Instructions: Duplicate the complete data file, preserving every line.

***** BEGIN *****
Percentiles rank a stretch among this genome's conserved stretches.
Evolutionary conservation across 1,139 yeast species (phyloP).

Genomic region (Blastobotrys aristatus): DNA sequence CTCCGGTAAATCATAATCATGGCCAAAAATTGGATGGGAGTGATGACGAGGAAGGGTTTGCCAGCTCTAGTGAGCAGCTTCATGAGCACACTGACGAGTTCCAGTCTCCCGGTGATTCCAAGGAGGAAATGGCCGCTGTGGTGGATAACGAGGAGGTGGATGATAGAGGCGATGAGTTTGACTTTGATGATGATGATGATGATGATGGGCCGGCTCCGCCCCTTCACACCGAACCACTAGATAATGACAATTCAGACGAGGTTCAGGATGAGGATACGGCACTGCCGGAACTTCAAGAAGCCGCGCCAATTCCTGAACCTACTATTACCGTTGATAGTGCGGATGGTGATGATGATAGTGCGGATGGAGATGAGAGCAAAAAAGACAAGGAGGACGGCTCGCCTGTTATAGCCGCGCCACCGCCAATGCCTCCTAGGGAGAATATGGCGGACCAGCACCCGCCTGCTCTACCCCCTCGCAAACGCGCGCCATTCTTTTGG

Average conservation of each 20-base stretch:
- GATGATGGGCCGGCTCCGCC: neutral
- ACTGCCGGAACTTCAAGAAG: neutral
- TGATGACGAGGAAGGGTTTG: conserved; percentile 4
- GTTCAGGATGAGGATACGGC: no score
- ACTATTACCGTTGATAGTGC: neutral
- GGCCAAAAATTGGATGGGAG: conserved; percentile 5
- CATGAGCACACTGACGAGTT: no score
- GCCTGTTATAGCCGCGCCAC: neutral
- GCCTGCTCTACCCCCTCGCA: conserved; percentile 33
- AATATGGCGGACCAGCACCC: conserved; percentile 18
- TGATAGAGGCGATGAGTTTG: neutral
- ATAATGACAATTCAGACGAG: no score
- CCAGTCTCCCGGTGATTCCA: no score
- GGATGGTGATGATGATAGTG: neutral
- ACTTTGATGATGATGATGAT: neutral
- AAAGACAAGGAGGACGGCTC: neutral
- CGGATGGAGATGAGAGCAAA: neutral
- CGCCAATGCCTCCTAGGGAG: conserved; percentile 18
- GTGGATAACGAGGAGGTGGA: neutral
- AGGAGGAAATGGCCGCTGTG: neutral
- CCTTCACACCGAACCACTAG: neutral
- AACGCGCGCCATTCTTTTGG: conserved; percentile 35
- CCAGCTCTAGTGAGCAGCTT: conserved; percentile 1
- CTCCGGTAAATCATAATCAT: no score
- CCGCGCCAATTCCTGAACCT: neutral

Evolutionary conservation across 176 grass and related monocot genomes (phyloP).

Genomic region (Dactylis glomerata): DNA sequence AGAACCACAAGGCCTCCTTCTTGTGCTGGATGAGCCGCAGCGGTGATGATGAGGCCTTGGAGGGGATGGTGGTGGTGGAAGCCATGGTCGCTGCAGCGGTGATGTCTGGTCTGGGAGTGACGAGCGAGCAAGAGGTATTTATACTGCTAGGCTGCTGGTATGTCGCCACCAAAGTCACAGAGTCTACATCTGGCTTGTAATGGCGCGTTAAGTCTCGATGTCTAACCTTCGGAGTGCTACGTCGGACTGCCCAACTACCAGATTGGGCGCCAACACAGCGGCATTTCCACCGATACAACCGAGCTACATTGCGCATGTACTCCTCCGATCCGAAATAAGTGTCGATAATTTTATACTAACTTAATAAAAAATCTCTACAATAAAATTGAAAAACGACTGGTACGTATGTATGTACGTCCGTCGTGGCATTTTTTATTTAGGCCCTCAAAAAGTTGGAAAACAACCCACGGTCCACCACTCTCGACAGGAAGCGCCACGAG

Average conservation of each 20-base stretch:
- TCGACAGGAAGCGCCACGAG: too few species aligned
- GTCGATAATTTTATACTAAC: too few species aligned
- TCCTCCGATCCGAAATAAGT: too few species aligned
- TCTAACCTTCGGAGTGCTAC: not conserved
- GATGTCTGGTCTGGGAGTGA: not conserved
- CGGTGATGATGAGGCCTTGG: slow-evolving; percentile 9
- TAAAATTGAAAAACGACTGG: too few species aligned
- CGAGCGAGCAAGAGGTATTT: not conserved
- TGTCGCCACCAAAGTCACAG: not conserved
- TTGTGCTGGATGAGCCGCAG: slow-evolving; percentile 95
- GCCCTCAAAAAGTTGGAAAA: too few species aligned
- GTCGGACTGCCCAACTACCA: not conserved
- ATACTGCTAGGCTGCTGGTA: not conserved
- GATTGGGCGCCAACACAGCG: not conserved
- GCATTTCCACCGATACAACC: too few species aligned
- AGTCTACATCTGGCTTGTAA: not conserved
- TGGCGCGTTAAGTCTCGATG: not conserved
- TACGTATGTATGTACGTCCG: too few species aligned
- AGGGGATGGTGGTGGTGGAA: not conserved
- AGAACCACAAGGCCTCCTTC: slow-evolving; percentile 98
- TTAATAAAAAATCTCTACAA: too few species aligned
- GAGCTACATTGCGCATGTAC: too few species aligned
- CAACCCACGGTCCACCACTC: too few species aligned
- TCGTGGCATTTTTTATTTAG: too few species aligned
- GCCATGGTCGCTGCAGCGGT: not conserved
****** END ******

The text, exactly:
Percentiles rank a stretch among this genome's conserved stretches.
Evolutionary conservation across 1,139 yeast species (phyloP).

Genomic region (Blastobotrys aristatus): DNA sequence CTCCGGTAAATCATAATCATGGCCAAAAATTGGATGGGAGTGATGACGAGGAAGGGTTTGCCAGCTCTAGTGAGCAGCTTCATGAGCACACTGACGAGTTCCAGTCTCCCGGTGATTCCAAGGAGGAAATGGCCGCTGTGGTGGATAACGAGGAGGTGGATGATAGAGGCGATGAGTTTGACTTTGATGATGATGATGATGATGATGGGCCGGCTCCGCCCCTTCACACCGAACCACTAGATAATGACAATTCAGACGAGGTTCAGGATGAGGATACGGCACTGCCGGAACTTCAAGAAGCCGCGCCAATTCCTGAACCTACTATTACCGTTGATAGTGCGGATGGTGATGATGATAGTGCGGATGGAGATGAGAGCAAAAAAGACAAGGAGGACGGCTCGCCTGTTATAGCCGCGCCACCGCCAATGCCTCCTAGGGAGAATATGGCGGACCAGCACCCGCCTGCTCTACCCCCTCGCAAACGCGCGCCATTCTTTTGG

Average conservation of each 20-base stretch:
- GATGATGGGCCGGCTCCGCC: neutral
- ACTGCCGGAACTTCAAGAAG: neutral
- TGATGACGAGGAAGGGTTTG: conserved; percentile 4
- GTTCAGGATGAGGATACGGC: no score
- ACTATTACCGTTGATAGTGC: neutral
- GGCCAAAAATTGGATGGGAG: conserved; percentile 5
- CATGAGCACACTGACGAGTT: no score
- GCCTGTTATAGCCGCGCCAC: neutral
- GCCTGCTCTACCCCCTCGCA: conserved; percentile 33
- AATATGGCGGACCAGCACCC: conserved; percentile 18
- TGATAGAGGCGATGAGTTTG: neutral
- ATAATGACAATTCAGACGAG: no score
- CCAGTCTCCCGGTGATTCCA: no score
- GGATGGTGATGATGATAGTG: neutral
- ACTTTGATGATGATGATGAT: neutral
- AAAGACAAGGAGGACGGCTC: neutral
- CGGATGGAGATGAGAGCAAA: neutral
- CGCCAATGCCTCCTAGGGAG: conserved; percentile 18
- GTGGATAACGAGGAGGTGGA: neutral
- AGGAGGAAATGGCCGCTGTG: neutral
- CCTTCACACCGAACCACTAG: neutral
- AACGCGCGCCATTCTTTTGG: conserved; percentile 35
- CCAGCTCTAGTGAGCAGCTT: conserved; percentile 1
- CTCCGGTAAATCATAATCAT: no score
- CCGCGCCAATTCCTGAACCT: neutral

Evolutionary conservation across 176 grass and related monocot genomes (phyloP).

Genomic region (Dactylis glomerata): DNA sequence AGAACCACAAGGCCTCCTTCTTGTGCTGGATGAGCCGCAGCGGTGATGATGAGGCCTTGGAGGGGATGGTGGTGGTGGAAGCCATGGTCGCTGCAGCGGTGATGTCTGGTCTGGGAGTGACGAGCGAGCAAGAGGTATTTATACTGCTAGGCTGCTGGTATGTCGCCACCAAAGTCACAGAGTCTACATCTGGCTTGTAATGGCGCGTTAAGTCTCGATGTCTAACCTTCGGAGTGCTACGTCGGACTGCCCAACTACCAGATTGGGCGCCAACACAGCGGCATTTCCACCGATACAACCGAGCTACATTGCGCATGTACTCCTCCGATCCGAAATAAGTGTCGATAATTTTATACTAACTTAATAAAAAATCTCTACAATAAAATTGAAAAACGACTGGTACGTATGTATGTACGTCCGTCGTGGCATTTTTTATTTAGGCCCTCAAAAAGTTGGAAAACAACCCACGGTCCACCACTCTCGACAGGAAGCGCCACGAG

Average conservation of each 20-base stretch:
- TCGACAGGAAGCGCCACGAG: too few species aligned
- GTCGATAATTTTATACTAAC: too few species aligned
- TCCTCCGATCCGAAATAAGT: too few species aligned
- TCTAACCTTCGGAGTGCTAC: not conserved
- GATGTCTGGTCTGGGAGTGA: not conserved
- CGGTGATGATGAGGCCTTGG: slow-evolving; percentile 9
- TAAAATTGAAAAACGACTGG: too few species aligned
- CGAGCGAGCAAGAGGTATTT: not conserved
- TGTCGCCACCAAAGTCACAG: not conserved
- TTGTGCTGGATGAGCCGCAG: slow-evolving; percentile 95
- GCCCTCAAAAAGTTGGAAAA: too few species aligned
- GTCGGACTGCCCAACTACCA: not conserved
- ATACTGCTAGGCTGCTGGTA: not conserved
- GATTGGGCGCCAACACAGCG: not conserved
- GCATTTCCACCGATACAACC: too few species aligned
- AGTCTACATCTGGCTTGTAA: not conserved
- TGGCGCGTTAAGTCTCGATG: not conserved
- TACGTATGTATGTACGTCCG: too few species aligned
- AGGGGATGGTGGTGGTGGAA: not conserved
- AGAACCACAAGGCCTCCTTC: slow-evolving; percentile 98
- TTAATAAAAAATCTCTACAA: too few species aligned
- GAGCTACATTGCGCATGTAC: too few species aligned
- CAACCCACGGTCCACCACTC: too few species aligned
- TCGTGGCATTTTTTATTTAG: too few species aligned
- GCCATGGTCGCTGCAGCGGT: not conserved